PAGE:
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The Brandenton Herald

'Mockery of democracy' in District 13?

November 11, 2006
Herald Staff Writer

SARASOTA - Recounts won't explain why 18,000-plus votes in the congressional race weren't cast or recorded on Sarasota County's touch-screen voting machines, which have a history of similar problems elsewhere, voter advocacy groups and a voting-machine expert said Friday.

The machines can't produce a paper trail that would show what caused the large number of "undervotes" in the Vern Buchanan-Christine Jennings race, making two anticipated recounts useless, the groups said.


Another group went further, demanding elections officials scrap Tuesday's election results altogether.


Supervisor of Elections Kathy Dent, who has said the machines are not at fault, did not return a telephone message left with her office Friday. Although the office was officially closed for Veterans Day, several employees were working in anticipation of a machine recount starting at 10 a.m. Monday.

Unofficial results show Buchanan beating Jennings by 373 votes out of more than 237,000 cast. The 0.12-percent difference is small enough to trigger both a machine and a manual recount by state law.

But 18,382 is the number that has Jennings refusing to concede and considering a legal challenge. That's the difference between how many people voted in Sarasota County and how many votes were counted in the Jennings-Buchanan race.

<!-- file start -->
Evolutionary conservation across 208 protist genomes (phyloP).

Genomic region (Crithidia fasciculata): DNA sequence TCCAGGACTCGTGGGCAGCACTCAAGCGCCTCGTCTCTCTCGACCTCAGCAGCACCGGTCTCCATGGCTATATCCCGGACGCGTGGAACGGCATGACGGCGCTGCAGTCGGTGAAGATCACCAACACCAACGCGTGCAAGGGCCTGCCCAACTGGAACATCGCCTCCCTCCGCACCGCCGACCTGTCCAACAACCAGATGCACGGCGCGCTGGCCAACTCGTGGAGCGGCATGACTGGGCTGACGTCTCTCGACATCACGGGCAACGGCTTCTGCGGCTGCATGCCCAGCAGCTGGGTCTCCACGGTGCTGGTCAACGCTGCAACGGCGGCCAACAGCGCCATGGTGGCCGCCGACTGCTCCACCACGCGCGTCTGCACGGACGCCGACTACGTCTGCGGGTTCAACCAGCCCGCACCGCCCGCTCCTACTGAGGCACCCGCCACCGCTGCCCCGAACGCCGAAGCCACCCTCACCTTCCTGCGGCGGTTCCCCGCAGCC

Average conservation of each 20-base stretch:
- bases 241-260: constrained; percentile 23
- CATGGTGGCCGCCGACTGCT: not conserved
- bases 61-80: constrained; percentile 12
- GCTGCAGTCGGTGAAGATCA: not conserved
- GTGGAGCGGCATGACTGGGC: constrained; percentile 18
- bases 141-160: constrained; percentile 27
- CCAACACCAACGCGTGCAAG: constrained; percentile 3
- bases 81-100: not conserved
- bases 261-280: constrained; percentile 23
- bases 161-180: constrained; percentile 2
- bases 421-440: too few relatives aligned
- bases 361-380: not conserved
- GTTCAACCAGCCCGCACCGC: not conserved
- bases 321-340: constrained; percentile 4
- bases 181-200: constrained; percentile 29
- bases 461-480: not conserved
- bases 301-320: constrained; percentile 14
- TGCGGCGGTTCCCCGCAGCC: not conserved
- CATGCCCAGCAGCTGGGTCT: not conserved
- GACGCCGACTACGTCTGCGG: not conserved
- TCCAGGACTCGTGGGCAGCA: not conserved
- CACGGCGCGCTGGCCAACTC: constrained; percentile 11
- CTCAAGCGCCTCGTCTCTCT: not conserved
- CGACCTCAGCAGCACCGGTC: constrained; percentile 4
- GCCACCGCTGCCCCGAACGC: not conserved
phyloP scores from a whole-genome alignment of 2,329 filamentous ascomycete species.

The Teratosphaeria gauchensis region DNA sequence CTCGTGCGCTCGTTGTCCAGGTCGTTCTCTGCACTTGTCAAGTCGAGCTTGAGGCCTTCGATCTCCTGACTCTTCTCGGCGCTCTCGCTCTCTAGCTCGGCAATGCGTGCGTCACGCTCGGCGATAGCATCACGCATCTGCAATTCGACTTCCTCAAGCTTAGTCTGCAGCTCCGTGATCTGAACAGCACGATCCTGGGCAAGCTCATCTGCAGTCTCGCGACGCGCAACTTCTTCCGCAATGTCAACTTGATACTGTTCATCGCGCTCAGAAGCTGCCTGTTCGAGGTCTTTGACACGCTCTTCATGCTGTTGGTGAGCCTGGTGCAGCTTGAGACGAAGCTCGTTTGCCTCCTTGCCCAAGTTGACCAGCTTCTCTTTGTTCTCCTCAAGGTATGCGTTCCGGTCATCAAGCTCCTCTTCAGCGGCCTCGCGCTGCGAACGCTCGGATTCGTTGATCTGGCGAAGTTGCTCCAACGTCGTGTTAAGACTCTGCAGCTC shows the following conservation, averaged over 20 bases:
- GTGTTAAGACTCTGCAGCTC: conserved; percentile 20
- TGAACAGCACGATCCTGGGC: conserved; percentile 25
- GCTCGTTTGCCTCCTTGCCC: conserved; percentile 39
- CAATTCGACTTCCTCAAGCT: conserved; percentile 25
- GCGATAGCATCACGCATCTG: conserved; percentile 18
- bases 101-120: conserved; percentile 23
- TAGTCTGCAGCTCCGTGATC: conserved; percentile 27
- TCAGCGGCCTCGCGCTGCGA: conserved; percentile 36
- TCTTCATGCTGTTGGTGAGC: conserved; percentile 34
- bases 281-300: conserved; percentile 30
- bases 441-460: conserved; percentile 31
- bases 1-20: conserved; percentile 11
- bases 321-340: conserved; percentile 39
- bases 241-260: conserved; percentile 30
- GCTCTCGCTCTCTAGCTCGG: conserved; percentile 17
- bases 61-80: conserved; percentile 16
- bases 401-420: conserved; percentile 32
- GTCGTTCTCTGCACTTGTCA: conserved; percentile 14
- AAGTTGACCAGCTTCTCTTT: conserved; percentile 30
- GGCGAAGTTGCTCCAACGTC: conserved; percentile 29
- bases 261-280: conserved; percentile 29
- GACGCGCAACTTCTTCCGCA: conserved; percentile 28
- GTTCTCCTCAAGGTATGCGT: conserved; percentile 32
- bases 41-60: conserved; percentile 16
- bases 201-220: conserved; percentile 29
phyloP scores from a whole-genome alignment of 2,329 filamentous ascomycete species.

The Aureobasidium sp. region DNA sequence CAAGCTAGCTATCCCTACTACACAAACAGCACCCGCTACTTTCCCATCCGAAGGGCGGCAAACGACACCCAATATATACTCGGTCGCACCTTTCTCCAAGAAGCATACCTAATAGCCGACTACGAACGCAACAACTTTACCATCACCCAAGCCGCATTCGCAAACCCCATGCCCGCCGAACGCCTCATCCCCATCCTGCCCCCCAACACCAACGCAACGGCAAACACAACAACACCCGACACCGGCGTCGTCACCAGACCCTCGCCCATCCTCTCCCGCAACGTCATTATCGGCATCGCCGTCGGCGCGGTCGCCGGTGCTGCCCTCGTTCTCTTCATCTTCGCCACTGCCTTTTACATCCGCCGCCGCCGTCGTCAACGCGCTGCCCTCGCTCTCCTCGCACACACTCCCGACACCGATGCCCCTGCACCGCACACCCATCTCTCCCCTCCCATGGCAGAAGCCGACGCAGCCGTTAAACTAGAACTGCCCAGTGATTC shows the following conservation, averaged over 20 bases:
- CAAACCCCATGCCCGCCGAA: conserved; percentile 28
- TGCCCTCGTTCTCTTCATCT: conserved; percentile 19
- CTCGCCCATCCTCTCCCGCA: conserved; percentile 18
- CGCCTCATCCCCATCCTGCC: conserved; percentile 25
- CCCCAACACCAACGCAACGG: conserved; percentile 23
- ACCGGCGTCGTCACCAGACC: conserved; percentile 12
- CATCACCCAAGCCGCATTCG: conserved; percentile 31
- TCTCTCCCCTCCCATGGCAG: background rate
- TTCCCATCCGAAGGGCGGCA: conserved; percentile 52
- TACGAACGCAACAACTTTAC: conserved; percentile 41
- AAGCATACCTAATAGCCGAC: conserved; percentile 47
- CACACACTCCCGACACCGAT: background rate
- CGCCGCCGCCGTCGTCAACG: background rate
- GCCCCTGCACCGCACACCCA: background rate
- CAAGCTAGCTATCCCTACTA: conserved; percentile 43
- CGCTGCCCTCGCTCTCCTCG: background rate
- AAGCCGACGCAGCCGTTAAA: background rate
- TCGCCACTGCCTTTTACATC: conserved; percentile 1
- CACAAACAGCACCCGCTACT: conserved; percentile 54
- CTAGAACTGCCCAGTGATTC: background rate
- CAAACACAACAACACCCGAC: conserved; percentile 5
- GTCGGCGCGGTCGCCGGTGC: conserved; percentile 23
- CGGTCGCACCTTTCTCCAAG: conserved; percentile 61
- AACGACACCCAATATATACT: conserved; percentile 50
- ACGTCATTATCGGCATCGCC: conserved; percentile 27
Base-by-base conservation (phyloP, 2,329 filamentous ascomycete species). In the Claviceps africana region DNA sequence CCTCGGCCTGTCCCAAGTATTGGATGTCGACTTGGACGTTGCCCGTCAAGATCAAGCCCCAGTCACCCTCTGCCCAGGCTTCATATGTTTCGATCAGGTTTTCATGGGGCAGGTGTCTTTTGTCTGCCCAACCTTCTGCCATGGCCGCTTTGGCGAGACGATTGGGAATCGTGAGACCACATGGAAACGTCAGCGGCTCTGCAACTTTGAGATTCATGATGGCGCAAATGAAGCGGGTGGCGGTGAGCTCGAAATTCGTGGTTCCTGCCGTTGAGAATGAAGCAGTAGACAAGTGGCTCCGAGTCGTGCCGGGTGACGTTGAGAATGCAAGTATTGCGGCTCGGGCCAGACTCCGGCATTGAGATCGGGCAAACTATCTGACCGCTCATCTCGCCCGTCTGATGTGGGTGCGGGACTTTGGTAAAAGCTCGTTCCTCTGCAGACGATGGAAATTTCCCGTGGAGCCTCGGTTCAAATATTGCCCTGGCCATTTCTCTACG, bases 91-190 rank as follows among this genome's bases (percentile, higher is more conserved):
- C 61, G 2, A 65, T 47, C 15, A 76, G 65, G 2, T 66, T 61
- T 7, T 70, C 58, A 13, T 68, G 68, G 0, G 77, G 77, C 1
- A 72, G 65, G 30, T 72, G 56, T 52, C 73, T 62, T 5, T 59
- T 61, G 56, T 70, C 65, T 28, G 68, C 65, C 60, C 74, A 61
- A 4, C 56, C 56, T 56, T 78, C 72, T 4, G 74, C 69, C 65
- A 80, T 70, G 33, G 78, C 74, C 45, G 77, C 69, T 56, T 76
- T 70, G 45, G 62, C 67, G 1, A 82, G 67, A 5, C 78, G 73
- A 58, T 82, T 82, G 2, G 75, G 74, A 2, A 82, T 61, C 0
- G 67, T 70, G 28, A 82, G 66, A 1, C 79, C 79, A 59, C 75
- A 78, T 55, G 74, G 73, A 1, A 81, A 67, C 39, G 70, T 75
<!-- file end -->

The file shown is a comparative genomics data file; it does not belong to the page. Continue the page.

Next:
Dent, Buchanan's campaign officials and other Republican leaders contend those voters either accidentally overlooked the high-profile and acrimonious race, or opted not to vote in it.


But Jennings, Democrats and numerous voters maintain the machines didn't record votes, especially those for Jennings. They cite lower undervote rates in other races on the same ballot, as well as the congressional race in the district's other counties.


In Sarasota County, the congressional undervote rate for those who used iVotronic machines was more than 16 percent. The overall rate, which includes those who cast paper absentee ballots, was 12.9 percent.


A company spokeswoman defended the machines' performance in Sarasota County, although it was the elections office - not the company - that prepared them for the election.

"We've been in touch with Dent and she indicated that her very strong belief is that the equipment functioned well and as it should," Jill Friedman-Wilson said. "Undervotes are attributed to one factor and one factor only: the lack of selection in this particular race."

That's because there's no way to tell otherwise, said Douglas Jones, a University of Iowa computer science professor and expert on electronic voting machines. As a result, Florida requires elections officials to assume blank votes were intentional.

The only way to tell if the machines malfunctioned is to pull them out of storage and conduct a thorough, and public, examination, he said.

"Federal courts probably are going to have to supervise this as well as the state courts," Jones said. "I think that's where this is headed."